You can take Joni Ernst out of Iowa, send her to Washington, and give her a big speech to deliver, but you can’t take the Iowa out of Joni Ernst.
And why would Republicans want to?
The freshman senator’s GOP response to President Obama’s State of the Union address Tuesday was workmanlike and avoided the gaffes that beset previous Republicans such as Sen. Marco Rubio of Florida ("water" gate) and Rep. Michele Bachmann of Minnesota ("cameragate").
What was most conspicuous about Senator Ernst's speech was Iowa. From her rural hometown of Red Oak, to her girlhood growing up with one good pair of shoes, to her service in the Iowa Army National Guard, Ernst’s home-state references hold advantages for the GOP and the senator.
That made sense for her – and for the party – for a number of reasons.
First, think 2016, and Iowa as the launching pad for presidential hopefuls. “Iowa’s a swing state, so it’s strategically important,” says Dianne Bystrom, director of the Catt Center for Women and Politics at Iowa State University in Ames. “I think she’s going to have a big role in carrying various campaign events.”
In November, Ernst helped turn Iowa from purple to red, giving the state its second GOP senator. Her famous “make ’em squeal” ad about castrating hogs and cutting pork propelled her from a crowded primary field, and she then went on to take a seat that had been held by retiring Democrat Tom Harkin for 30 years.
Ernst is considered a rising star in Republican circles, already being talked about as a potential vice presidential candidate – not this cycle, but eventually. Now, though, she’s got her welcome mat out for possible GOP presidential contenders, many of whom helped with her campaign.
In June, for instance, she’ll hold her first annual barbeque – Joni’s Roast and Ride – a political fundraiser to attract dollars and candidates. Featuring Harley motorcycles and roast pork, her two trademarks, it’s her version of the famous Harkin Steak Fry, which was a must for Democratic hopefuls.
Ernst says she won’t endorse anyone before the Iowa caucuses, but she’s certainly using her star power to further her party, including sending out a fundraising appeal to her federal political action committee on the heels of her response Tuesday.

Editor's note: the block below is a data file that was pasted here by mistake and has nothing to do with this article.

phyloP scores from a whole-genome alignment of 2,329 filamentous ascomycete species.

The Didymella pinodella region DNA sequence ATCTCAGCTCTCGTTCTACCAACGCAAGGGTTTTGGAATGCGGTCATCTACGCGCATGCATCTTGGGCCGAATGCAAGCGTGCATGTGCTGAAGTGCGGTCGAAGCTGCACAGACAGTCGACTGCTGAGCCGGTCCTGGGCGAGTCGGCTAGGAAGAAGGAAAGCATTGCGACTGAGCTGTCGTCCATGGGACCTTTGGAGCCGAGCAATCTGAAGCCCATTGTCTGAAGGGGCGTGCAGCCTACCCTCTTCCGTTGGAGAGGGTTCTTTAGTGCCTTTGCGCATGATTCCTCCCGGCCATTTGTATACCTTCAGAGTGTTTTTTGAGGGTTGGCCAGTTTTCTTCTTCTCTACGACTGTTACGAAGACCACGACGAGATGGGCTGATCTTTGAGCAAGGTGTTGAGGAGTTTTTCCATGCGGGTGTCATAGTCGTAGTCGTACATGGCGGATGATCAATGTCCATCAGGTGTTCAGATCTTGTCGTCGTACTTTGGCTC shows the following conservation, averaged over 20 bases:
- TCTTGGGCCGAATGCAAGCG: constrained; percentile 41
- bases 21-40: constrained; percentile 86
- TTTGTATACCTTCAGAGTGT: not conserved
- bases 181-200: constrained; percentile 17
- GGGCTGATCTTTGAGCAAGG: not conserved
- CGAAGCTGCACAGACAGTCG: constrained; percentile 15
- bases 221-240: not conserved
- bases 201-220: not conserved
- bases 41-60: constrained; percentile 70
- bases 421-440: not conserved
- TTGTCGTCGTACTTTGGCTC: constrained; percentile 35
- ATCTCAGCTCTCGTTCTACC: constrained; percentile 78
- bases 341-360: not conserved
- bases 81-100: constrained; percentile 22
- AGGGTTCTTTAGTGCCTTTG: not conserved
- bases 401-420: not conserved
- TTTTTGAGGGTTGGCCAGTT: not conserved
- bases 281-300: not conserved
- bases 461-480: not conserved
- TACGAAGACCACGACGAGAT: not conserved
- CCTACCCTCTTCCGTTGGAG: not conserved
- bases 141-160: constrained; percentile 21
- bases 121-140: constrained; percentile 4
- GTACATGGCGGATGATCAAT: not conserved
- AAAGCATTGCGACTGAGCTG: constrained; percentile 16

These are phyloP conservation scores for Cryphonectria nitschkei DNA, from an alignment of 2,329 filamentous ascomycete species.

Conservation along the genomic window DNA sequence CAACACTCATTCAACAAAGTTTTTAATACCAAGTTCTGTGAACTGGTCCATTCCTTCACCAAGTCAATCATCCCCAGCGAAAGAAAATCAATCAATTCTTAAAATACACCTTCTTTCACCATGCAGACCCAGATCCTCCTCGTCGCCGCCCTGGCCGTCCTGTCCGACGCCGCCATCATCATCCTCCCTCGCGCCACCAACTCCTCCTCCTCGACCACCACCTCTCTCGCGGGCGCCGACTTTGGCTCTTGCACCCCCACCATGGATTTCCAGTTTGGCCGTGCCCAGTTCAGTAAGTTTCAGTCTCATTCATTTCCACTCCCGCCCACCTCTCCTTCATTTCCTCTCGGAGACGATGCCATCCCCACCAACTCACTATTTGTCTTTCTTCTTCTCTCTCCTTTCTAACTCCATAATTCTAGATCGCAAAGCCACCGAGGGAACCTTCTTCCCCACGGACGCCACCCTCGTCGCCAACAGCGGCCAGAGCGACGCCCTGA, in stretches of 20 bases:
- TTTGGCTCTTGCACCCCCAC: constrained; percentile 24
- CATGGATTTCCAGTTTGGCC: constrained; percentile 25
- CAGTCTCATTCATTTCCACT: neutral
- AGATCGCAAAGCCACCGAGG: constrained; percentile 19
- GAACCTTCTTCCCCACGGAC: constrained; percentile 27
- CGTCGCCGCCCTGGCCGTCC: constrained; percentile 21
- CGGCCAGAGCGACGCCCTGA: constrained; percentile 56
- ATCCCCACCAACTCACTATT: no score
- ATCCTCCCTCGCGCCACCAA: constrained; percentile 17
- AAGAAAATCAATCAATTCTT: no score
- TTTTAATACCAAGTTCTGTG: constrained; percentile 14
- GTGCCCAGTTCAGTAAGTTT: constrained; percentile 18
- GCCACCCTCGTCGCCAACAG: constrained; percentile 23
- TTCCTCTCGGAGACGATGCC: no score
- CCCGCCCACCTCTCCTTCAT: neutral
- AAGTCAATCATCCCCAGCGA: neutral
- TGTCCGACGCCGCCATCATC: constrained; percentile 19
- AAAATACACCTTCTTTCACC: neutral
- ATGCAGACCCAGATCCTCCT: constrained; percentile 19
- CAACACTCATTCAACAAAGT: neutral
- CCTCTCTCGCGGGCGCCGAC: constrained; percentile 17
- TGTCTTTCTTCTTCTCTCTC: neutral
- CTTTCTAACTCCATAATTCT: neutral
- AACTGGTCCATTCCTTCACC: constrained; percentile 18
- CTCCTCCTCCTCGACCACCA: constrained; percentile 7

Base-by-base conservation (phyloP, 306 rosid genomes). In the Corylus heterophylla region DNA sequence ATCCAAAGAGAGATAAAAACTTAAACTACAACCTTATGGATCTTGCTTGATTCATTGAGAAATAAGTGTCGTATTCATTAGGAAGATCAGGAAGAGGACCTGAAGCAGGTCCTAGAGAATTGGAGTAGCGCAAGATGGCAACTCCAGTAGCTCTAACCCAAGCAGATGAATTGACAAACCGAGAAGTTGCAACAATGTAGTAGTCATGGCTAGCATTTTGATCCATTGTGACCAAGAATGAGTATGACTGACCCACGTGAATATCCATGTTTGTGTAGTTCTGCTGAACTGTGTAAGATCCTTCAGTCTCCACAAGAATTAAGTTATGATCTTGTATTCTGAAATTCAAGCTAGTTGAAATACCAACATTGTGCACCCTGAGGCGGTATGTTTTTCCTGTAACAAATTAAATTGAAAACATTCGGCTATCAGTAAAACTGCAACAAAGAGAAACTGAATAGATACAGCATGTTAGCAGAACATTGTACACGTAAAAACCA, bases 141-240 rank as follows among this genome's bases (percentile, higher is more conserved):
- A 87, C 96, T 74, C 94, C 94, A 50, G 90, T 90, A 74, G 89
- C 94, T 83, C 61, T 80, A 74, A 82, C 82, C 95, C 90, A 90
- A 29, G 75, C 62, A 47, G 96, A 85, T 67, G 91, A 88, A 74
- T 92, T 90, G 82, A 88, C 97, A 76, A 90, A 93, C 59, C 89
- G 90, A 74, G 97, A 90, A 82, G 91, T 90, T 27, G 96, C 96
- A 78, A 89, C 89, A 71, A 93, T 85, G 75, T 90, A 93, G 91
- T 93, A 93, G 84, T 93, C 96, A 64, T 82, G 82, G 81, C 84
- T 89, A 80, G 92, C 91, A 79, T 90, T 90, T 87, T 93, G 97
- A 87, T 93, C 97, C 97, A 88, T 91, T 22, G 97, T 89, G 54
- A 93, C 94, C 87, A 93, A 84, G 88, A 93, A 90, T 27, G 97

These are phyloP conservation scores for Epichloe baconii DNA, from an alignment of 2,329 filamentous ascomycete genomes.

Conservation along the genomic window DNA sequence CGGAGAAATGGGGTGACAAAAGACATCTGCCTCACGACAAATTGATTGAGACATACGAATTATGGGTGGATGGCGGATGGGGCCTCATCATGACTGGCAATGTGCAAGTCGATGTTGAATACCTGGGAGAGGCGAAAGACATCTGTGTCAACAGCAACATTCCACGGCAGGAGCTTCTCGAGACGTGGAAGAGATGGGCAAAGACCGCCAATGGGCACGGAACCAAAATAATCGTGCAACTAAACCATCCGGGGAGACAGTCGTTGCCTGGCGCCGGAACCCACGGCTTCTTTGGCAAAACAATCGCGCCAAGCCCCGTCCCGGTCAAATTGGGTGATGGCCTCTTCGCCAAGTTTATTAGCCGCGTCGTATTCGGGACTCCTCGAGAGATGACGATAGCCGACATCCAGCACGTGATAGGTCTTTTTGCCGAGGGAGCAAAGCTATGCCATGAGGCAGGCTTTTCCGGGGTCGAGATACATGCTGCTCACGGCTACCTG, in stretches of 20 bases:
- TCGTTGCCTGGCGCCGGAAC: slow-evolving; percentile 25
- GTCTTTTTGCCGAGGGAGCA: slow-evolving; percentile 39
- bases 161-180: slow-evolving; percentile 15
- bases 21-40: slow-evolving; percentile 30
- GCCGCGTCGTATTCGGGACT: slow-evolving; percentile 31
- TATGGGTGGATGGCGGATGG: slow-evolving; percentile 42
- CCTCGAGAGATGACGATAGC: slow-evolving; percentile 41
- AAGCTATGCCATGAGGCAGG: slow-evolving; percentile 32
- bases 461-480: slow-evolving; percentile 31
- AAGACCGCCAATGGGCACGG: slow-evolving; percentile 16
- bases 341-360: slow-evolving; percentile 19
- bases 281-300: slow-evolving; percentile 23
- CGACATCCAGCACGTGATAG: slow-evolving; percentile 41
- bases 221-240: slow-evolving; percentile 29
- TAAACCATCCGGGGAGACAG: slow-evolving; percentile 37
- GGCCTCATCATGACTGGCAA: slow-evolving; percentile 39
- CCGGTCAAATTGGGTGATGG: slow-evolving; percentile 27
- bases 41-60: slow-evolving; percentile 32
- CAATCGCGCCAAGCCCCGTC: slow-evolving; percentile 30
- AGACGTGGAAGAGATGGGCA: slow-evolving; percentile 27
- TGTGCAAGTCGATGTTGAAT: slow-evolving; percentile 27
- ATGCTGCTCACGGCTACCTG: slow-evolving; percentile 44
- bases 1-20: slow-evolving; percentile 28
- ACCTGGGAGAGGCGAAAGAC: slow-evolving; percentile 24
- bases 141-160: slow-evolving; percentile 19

Her speech’s reliance on the Hawkeye state was also a safe – and useful – rhetorical device, commented Ms. Bystrom. With only two weeks in the Senate under her belt, Ernst talked about what she knew, and it had the added benefit of connecting her, and thus the GOP, with average Americans.
“An ordinary Iowan like me has had some truly extraordinary experiences” because of the sacrifices of her parents and grandparents, said Ernst. In one of the more memorable moments of the speech, Ernst spoke of how her mother used to wrap Ernst's only pair of good shoes in bread bags on rainy days to keep them dry. It taught the young girl frugality. But it also helped her efforts to establish the new GOP Congress as working for Americans who are having trouble keeping up.
Bystrom sees another possible benefit in choosing Ernst – as an Iowan – to give the GOP response. She is the state’s first elected woman to Congress, and that has the potential to motivate other women to run for elected office.
“When a state elects its first woman to Congress or its first woman governor, there tends to be more women running,” she says. It can even have an impact beyond the state, which would be helpful to Republicans, who lag behind Democrats in recruiting female candidates.
“If you want more women in politics, then you need to encourage more Republican women to run, because the Democratic Party has been on the ascent” with women candidates, she says.